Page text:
Watching the Watchmen with Intelligent Creatures!

April 6, 2009 12:36 am

Tags: Houdini, Intelligent Creatures, Lon Molnar, Maya, Nuke, Renderosity, Rorschach, VFX, Warner Bros., Watchmen

© Warner Bros. Image Courtesy of Intelligent Creatures

As a huge fan of the Watchmen graphic novel, I marveled at Warner Bros. Pictures’ movie recreation of Watchmen…which in turn piqued my curiosity as to the team behind the amazing special effects. Especially when I discovered that that team was the relatively newcomer, but rising star in the world of CGI magic, Intelligent Creatures.

© Warner Bros. Image Courtesy of Intelligent Creatures

I had the good fortune to connect with Lon Molnar (Intelligent Creatures’ CEO and Watchmen VFX Supervisor), to get the back story of Watchmen’s special effects, along with an inside look into IC's role in the creation of this new-age masterpiece of filmmaking.

© Warner Bros. Image Courtesy of Intelligent Creatures

Behind The Scenes With Lon Molnar

Dee Marie: Thanks for taking time out of your busy schedule to sit down with us Lon. Before we get into Intelligent Creatures’ work on the movie Watchmen, can you please give us a little history surrounding the creation of Intelligent Creatures?

file_428022.jpgLon Molnar: Intelligent Creatures came out of being under too much corporate red tape at a previous company, when all we wanted was to be creative. We officially opened the doors in early 2003 after many months of planning.

DM: Other than, “getting out from under the corporate environment,” what was your main motivation, your “prime-directive,” so to speak, for creating Intelligent Creatures?

LM: We wanted to create an environment that fully supported the artist. To give them an environment they could really excel in, and we could help nurture. A place where there was opportunity for growth.

DM: Besides creating a workplace that supports and understands computer graphic artists (which is very noble and unique in this age of corporate greed), what specifically sets Intelligent Creatures apart from other VFX studios?

LM: Anything that most competitors lacked vision in, we accepted as a possibility because we lived and breathed in the depths of animation and compositing. We understand firsthand what it was like. At the time Intelligent Creatures was created, most companies were run by those who lacked actual hands-on experience.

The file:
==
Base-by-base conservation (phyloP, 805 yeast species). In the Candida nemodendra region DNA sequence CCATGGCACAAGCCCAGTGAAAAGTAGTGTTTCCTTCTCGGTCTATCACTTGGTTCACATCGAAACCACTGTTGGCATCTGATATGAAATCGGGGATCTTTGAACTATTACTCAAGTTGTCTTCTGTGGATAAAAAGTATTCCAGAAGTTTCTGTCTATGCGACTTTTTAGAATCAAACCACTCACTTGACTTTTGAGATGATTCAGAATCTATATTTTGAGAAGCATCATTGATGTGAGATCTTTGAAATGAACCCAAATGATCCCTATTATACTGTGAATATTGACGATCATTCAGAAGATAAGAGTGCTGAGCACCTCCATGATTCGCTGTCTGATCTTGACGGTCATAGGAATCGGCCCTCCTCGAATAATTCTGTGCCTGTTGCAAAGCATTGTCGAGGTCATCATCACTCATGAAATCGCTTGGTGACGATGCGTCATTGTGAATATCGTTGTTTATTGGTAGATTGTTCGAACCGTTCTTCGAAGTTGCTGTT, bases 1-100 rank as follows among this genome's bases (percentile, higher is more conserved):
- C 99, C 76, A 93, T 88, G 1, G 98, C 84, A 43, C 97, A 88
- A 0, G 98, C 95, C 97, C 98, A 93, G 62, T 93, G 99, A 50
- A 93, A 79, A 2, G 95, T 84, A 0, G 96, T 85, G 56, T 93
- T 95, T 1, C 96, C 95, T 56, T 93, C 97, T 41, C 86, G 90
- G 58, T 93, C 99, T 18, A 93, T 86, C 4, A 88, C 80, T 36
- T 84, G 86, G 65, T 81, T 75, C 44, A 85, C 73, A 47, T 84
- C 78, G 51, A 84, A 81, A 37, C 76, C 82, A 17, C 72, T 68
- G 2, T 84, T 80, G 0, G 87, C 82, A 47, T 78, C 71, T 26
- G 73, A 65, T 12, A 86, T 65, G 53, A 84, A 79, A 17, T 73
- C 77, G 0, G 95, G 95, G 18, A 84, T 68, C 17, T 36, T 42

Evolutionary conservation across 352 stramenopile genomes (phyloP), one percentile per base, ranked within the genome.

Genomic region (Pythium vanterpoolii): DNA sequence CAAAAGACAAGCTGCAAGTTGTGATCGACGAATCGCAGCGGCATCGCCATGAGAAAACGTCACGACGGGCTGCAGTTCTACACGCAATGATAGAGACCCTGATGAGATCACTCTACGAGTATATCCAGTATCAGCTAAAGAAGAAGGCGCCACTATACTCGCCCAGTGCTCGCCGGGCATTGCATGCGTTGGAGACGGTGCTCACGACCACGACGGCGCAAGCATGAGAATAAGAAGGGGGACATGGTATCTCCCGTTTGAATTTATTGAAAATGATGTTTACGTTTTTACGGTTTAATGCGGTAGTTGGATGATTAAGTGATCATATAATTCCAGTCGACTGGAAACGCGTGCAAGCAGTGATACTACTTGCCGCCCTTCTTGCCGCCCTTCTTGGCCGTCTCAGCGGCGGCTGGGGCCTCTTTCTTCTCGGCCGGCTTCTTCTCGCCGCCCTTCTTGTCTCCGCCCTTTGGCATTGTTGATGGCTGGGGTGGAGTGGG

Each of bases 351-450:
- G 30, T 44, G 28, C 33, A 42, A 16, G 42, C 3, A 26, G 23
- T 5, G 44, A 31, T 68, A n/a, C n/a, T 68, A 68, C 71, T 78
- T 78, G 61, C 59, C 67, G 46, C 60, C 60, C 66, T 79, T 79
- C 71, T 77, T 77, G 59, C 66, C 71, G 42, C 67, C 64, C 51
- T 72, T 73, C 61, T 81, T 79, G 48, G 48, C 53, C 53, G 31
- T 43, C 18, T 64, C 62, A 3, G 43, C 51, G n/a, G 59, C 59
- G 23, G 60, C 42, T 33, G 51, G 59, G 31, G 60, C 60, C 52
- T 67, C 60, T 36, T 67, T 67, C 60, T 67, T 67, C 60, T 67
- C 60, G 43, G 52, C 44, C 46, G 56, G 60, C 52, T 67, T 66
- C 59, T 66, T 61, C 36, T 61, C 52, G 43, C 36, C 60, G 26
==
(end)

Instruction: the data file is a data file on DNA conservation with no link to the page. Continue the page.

DM: Choosing the perfect company name is vital to standing out in this expanding industry. What is the back story pertaining to Intelligent Creatures’ name?

LM: The name came up over many meetings, and was actually cut when we had our shortlist. I took out our mission statement and read it out at a meeting, only to conclude that the name we cut was perfect, and the others didn't quite represent us.

DM: Being relatively new in the film industry, how many films has your company been associated with since its conception?

LM: We have been a part of over 30 films since inception. That's been our major focus: some small, others rather large.

DM: Which does IC prefer to work on, major production or small Indy films?

LM: We try to diversify. The smaller films have this intimacy about them. You have an opportunity to really be part of a group that are usually on the cusp of greatness.

The larger films are another beast entirely. You're usually in great company, working alongside some major vendors who've been part of an amazing body of work. So, it challenges you to push yourself that much further.

DM: Do the movie studios come to Intelligent Creatures with projects, or does IC bid on specific films?

LM: It's a little of both. There are certain people we have relationships with that will call us up with a new project they're working on and they want us to bid it. There's others we are extremely interested in and we'll chase them down because we're huge fans of the work…either the director or the actual material. There's also projects we'll hear about because studios think the work in it is suited for us. It's a good fit.